Some lawmakers keen on high-octane fuel standard

Source: Maxine Joselow, E&E News reporter • Posted: Saturday, April 14, 2018

Lawmakers on Friday weighed an unlikely marriage between Big Corn and Big Auto.

The House Energy and Commerce Subcommittee on Environment debated whether a new federal high-octane fuel standard would benefit a wide range of interests, including ethanol groups and automakers.

High-octane fuel is generally supported by corn growers and refiners, as ethanol is currently the cheapest source of octane available. It also generally enjoys support among automakers because it improves engine efficiency.

Implementing a new high-octane fuel standard could ultimately improve coordination between two major federal regulations: the renewable fuel standard (RFS) and corporate average fuel economy (CAFE) standards.

Subcommittee Chairman John Shimkus (R-Ill.) said as much in his opening statement: “One potential flaw with the RFS and CAFE standards is that the two programs have never been fully coordinated with one another. … Today we seek to get the high-octane policy discussion underway.”

Full committee Chairman Greg Walden (R-Ore.) added: “On first look, it seems like an elegant way to make both the RFS and CAFE standards work better together. Of course, whenever something sounds too good to be true, it very well may be.”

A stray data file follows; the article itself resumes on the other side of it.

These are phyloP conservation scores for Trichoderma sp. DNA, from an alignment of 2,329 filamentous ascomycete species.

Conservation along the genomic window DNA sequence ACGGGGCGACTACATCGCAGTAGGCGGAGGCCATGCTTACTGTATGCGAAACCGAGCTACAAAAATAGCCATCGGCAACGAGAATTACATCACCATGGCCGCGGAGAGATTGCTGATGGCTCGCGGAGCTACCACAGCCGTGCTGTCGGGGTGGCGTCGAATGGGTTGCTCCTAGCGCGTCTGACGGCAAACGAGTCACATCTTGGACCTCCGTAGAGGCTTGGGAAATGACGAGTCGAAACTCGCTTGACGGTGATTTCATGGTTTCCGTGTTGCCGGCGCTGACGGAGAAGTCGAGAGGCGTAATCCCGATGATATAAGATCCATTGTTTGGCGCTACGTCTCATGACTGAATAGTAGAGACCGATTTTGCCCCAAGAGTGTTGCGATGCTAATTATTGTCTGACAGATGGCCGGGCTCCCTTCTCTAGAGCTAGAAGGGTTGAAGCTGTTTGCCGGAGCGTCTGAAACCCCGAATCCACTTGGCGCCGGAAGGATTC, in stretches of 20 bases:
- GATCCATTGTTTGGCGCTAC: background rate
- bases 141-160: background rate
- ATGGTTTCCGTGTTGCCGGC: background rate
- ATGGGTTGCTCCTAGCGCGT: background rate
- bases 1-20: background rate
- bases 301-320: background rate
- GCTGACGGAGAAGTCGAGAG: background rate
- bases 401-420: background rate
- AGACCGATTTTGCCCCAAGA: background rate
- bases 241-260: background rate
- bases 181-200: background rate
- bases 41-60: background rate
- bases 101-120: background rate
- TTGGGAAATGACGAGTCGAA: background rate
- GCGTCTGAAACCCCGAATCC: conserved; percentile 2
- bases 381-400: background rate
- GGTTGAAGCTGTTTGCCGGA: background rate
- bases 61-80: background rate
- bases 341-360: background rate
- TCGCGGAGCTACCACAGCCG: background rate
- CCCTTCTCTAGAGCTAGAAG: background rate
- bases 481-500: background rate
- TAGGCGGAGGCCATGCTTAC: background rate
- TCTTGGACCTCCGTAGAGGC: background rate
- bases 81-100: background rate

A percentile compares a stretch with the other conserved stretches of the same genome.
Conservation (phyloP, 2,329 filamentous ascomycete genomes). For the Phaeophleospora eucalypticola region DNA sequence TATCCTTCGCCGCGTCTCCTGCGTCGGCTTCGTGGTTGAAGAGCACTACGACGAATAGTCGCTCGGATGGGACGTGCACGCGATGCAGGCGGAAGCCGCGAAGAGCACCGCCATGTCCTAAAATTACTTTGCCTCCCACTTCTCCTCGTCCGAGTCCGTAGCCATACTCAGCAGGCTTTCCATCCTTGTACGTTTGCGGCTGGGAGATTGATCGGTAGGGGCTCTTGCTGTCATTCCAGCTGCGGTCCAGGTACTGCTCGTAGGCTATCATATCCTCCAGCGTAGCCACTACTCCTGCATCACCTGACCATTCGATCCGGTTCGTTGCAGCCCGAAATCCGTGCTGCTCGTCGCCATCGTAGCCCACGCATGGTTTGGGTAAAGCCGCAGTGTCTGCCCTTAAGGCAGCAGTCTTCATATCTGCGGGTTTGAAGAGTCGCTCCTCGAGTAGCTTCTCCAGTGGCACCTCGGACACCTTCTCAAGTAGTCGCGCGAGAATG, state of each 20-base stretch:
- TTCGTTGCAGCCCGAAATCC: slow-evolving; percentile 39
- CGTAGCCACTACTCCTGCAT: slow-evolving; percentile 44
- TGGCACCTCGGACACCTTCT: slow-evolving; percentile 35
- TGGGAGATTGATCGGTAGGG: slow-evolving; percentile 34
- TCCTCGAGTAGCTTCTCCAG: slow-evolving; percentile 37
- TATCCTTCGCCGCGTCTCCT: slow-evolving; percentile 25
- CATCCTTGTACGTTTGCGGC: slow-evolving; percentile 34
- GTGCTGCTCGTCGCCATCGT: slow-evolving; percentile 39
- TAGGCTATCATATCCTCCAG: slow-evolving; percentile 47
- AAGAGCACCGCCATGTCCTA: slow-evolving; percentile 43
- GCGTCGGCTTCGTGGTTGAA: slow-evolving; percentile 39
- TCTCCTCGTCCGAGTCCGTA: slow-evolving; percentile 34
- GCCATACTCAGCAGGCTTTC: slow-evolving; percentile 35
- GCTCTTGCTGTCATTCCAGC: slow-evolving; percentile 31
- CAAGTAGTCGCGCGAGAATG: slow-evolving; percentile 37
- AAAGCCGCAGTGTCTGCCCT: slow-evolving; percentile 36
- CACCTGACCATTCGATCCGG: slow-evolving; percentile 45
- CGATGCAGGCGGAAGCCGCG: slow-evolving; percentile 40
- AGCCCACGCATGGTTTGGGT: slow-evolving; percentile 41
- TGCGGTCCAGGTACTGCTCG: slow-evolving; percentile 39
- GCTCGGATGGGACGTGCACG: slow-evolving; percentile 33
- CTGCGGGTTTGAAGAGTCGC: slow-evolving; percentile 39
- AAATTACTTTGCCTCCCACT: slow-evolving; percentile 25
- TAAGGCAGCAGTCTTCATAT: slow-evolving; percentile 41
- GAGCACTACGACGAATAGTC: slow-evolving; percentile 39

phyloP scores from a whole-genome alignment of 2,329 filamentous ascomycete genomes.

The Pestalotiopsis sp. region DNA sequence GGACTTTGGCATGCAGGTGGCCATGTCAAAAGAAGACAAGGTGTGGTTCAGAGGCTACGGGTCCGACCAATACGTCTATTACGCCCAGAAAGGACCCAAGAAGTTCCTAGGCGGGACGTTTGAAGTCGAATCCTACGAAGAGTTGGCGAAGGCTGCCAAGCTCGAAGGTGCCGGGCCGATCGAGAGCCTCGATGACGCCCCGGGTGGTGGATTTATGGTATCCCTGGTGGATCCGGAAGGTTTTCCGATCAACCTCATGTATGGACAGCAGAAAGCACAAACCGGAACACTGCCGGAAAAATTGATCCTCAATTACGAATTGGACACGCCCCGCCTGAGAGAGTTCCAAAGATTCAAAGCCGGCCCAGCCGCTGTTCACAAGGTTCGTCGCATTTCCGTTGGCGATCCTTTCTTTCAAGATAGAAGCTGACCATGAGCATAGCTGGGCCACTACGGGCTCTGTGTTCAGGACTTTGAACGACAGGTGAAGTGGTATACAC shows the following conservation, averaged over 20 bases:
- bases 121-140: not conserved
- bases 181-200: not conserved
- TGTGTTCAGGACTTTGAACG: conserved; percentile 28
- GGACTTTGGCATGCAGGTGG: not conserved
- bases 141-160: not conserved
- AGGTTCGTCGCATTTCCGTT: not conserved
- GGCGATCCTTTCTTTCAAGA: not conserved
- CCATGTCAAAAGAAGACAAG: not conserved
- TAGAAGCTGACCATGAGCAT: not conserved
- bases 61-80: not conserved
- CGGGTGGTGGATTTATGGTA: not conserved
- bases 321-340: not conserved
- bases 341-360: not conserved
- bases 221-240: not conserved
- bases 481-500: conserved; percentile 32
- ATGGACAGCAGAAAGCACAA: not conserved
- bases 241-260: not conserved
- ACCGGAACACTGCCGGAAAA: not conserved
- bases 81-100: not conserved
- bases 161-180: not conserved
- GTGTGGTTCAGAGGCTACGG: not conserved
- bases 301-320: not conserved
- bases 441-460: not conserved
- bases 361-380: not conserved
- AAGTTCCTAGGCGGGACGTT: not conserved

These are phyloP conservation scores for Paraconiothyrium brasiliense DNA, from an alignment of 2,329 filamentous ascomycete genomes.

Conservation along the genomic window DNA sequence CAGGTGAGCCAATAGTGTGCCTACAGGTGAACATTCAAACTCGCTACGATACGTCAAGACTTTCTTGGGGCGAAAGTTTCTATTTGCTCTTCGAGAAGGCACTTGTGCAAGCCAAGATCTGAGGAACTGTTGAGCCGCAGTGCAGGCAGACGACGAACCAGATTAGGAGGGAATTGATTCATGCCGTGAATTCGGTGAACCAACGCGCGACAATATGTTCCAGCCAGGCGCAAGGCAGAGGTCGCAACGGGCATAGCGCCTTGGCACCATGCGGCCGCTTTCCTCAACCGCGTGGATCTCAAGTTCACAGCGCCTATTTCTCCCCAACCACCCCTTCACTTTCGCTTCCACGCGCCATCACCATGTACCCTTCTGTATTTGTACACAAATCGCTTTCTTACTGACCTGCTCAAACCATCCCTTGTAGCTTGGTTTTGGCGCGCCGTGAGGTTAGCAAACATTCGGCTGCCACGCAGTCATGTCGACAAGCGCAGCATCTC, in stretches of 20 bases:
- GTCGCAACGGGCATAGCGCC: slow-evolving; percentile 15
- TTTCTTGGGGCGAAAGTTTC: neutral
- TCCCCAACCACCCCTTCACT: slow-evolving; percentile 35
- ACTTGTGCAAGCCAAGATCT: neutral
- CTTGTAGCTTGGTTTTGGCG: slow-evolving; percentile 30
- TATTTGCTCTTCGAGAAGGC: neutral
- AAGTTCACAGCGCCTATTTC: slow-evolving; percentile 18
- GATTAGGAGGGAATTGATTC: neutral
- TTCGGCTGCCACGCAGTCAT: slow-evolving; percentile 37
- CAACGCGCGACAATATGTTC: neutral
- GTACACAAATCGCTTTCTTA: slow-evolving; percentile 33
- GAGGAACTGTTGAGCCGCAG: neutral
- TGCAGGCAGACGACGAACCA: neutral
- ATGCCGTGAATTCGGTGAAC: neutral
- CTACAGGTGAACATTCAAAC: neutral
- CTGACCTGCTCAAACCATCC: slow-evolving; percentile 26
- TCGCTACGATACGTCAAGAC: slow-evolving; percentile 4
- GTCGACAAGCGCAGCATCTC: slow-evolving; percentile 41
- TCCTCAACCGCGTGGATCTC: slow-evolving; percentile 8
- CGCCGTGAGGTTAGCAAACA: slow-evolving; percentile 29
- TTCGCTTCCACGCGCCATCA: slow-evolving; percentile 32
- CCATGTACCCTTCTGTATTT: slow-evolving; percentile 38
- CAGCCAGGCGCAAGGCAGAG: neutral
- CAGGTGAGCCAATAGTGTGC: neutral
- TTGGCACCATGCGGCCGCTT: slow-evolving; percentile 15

One concern is that consumers could pay more at the pump, said Rep. Gene Green (D-Texas). Another concern is that octane could be sourced from oil rather than ethanol, contributing to an uptick in greenhouse gas emissions, said Rep. Jerry McNerney (D-Calif.).

Subcommittee ranking member Paul Tonko (D-N.Y.) sought to conduct a litmus test of the witnesses’ support for a new high-octane fuel standard.

The five witnesses represented a spectrum of interested parties, including corn growers, ethanol backers, automakers and convenience store owners.

There was broad support among the witnesses for implementing a performance standard requiring a minimum research octane number (RON) of 95, although they each noted challenges specific to their industries.

Dan Nicholson, vice president of global propulsion systems with General Motors Co., called the proposal “the most cost-effective way to improve fuel economy and reduce greenhouse gases.” But he added that automakers would need at least four years and billions of dollars to develop the appropriate engines.

Automakers are also facing regulatory uncertainty after EPA Administrator Scott Pruitt announced a revision of EPA’s greenhouse gas emissions rules for vehicles, which are aligned with the CAFE standards promulgated by the National Highway Traffic Safety Administration (Greenwire, April 3).

Chet Thompson, president and CEO of American Fuel & Petrochemical Manufacturers, said implementing a 95-RON performance standard “could only be done in lieu of — not in addition to — the RFS.”

Paul Jeschke, a member of the Illinois Corn Growers Association, said the proposal would be more good news for growers after President Trump announced yesterday that the administration will allow year-round sales of higher-ethanol fuel (E&E News PM, April 12).